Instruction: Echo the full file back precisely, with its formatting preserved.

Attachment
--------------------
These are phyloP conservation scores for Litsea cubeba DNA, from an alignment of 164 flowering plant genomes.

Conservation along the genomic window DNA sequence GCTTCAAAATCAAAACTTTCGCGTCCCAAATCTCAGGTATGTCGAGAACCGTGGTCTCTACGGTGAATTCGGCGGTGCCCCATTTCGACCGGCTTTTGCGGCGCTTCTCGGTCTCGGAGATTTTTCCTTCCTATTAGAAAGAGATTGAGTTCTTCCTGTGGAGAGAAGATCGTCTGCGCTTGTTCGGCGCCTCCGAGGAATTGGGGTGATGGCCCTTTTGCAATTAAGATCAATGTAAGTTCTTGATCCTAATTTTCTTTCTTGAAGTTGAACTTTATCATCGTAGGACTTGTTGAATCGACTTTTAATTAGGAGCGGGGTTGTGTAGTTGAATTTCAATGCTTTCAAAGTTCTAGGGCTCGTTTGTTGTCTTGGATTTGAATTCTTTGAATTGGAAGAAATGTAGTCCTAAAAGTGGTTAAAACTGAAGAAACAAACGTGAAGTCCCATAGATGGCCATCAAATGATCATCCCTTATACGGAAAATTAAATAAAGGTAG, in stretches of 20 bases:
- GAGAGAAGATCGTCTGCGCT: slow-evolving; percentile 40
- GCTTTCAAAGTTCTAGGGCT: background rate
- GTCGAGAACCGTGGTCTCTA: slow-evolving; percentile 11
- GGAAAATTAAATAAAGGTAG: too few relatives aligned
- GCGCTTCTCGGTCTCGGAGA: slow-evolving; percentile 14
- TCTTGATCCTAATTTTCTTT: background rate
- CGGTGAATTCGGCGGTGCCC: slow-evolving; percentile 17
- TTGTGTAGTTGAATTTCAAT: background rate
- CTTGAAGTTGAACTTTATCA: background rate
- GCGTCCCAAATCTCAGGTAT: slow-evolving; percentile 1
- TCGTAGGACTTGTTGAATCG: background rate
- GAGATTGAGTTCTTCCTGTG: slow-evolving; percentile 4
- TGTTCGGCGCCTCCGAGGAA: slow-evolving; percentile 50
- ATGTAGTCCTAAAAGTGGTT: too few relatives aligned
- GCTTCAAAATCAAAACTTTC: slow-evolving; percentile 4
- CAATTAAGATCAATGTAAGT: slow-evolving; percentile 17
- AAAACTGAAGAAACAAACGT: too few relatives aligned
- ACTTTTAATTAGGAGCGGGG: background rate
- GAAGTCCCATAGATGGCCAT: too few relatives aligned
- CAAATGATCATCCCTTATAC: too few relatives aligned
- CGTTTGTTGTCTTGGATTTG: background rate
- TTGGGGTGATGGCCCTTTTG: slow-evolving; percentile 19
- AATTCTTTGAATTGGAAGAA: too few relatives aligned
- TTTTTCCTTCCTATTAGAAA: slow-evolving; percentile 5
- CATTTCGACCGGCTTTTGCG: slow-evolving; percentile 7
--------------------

These are phyloP conservation scores for Litsea cubeba DNA, from an alignment of 164 flowering plant genomes.

Conservation along the genomic window DNA sequence GCTTCAAAATCAAAACTTTCGCGTCCCAAATCTCAGGTATGTCGAGAACCGTGGTCTCTACGGTGAATTCGGCGGTGCCCCATTTCGACCGGCTTTTGCGGCGCTTCTCGGTCTCGGAGATTTTTCCTTCCTATTAGAAAGAGATTGAGTTCTTCCTGTGGAGAGAAGATCGTCTGCGCTTGTTCGGCGCCTCCGAGGAATTGGGGTGATGGCCCTTTTGCAATTAAGATCAATGTAAGTTCTTGATCCTAATTTTCTTTCTTGAAGTTGAACTTTATCATCGTAGGACTTGTTGAATCGACTTTTAATTAGGAGCGGGGTTGTGTAGTTGAATTTCAATGCTTTCAAAGTTCTAGGGCTCGTTTGTTGTCTTGGATTTGAATTCTTTGAATTGGAAGAAATGTAGTCCTAAAAGTGGTTAAAACTGAAGAAACAAACGTGAAGTCCCATAGATGGCCATCAAATGATCATCCCTTATACGGAAAATTAAATAAAGGTAG, in stretches of 20 bases:
- GAGAGAAGATCGTCTGCGCT: slow-evolving; percentile 40
- GCTTTCAAAGTTCTAGGGCT: background rate
- GTCGAGAACCGTGGTCTCTA: slow-evolving; percentile 11
- GGAAAATTAAATAAAGGTAG: too few relatives aligned
- GCGCTTCTCGGTCTCGGAGA: slow-evolving; percentile 14
- TCTTGATCCTAATTTTCTTT: background rate
- CGGTGAATTCGGCGGTGCCC: slow-evolving; percentile 17
- TTGTGTAGTTGAATTTCAAT: background rate
- CTTGAAGTTGAACTTTATCA: background rate
- GCGTCCCAAATCTCAGGTAT: slow-evolving; percentile 1
- TCGTAGGACTTGTTGAATCG: background rate
- GAGATTGAGTTCTTCCTGTG: slow-evolving; percentile 4
- TGTTCGGCGCCTCCGAGGAA: slow-evolving; percentile 50
- ATGTAGTCCTAAAAGTGGTT: too few relatives aligned
- GCTTCAAAATCAAAACTTTC: slow-evolving; percentile 4
- CAATTAAGATCAATGTAAGT: slow-evolving; percentile 17
- AAAACTGAAGAAACAAACGT: too few relatives aligned
- ACTTTTAATTAGGAGCGGGG: background rate
- GAAGTCCCATAGATGGCCAT: too few relatives aligned
- CAAATGATCATCCCTTATAC: too few relatives aligned
- CGTTTGTTGTCTTGGATTTG: background rate
- TTGGGGTGATGGCCCTTTTG: slow-evolving; percentile 19
- AATTCTTTGAATTGGAAGAA: too few relatives aligned
- TTTTTCCTTCCTATTAGAAA: slow-evolving; percentile 5
- CATTTCGACCGGCTTTTGCG: slow-evolving; percentile 7